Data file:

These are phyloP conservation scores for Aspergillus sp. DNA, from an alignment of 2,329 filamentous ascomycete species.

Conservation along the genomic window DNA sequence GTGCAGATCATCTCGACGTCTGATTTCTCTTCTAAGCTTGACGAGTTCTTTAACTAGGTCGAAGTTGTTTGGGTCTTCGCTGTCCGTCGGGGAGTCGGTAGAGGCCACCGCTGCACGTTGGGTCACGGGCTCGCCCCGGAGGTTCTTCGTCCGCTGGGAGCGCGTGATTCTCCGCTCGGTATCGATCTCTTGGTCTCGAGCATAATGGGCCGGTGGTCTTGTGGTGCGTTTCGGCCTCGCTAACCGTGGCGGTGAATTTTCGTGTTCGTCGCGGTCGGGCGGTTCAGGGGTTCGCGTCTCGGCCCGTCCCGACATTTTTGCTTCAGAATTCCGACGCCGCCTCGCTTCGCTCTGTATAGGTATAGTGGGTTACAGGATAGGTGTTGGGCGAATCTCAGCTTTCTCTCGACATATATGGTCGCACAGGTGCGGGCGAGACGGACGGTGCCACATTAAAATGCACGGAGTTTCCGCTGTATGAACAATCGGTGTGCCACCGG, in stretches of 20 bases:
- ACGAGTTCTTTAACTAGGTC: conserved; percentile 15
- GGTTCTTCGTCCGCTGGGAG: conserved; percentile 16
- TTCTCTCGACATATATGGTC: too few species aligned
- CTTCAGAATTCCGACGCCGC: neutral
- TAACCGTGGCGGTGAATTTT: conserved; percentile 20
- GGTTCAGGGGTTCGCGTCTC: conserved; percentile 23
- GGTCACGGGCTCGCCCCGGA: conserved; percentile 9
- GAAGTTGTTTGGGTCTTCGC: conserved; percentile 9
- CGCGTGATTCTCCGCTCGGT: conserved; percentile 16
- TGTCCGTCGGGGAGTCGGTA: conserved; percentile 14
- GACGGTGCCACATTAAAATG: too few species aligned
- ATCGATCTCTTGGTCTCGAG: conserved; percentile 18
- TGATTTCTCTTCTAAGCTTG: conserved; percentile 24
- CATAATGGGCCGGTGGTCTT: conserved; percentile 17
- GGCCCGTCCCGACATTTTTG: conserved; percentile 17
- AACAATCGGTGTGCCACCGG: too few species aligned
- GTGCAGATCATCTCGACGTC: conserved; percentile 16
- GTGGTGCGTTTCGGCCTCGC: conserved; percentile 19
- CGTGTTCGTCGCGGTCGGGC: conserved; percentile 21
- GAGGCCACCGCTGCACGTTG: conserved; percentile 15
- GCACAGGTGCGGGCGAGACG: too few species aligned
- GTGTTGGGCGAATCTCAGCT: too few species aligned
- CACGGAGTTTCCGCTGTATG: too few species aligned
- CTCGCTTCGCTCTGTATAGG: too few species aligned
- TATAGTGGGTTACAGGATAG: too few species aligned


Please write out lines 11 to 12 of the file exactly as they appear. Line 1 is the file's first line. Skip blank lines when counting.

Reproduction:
- CGCGTGATTCTCCGCTCGGT: conserved; percentile 16
- TGTCCGTCGGGGAGTCGGTA: conserved; percentile 14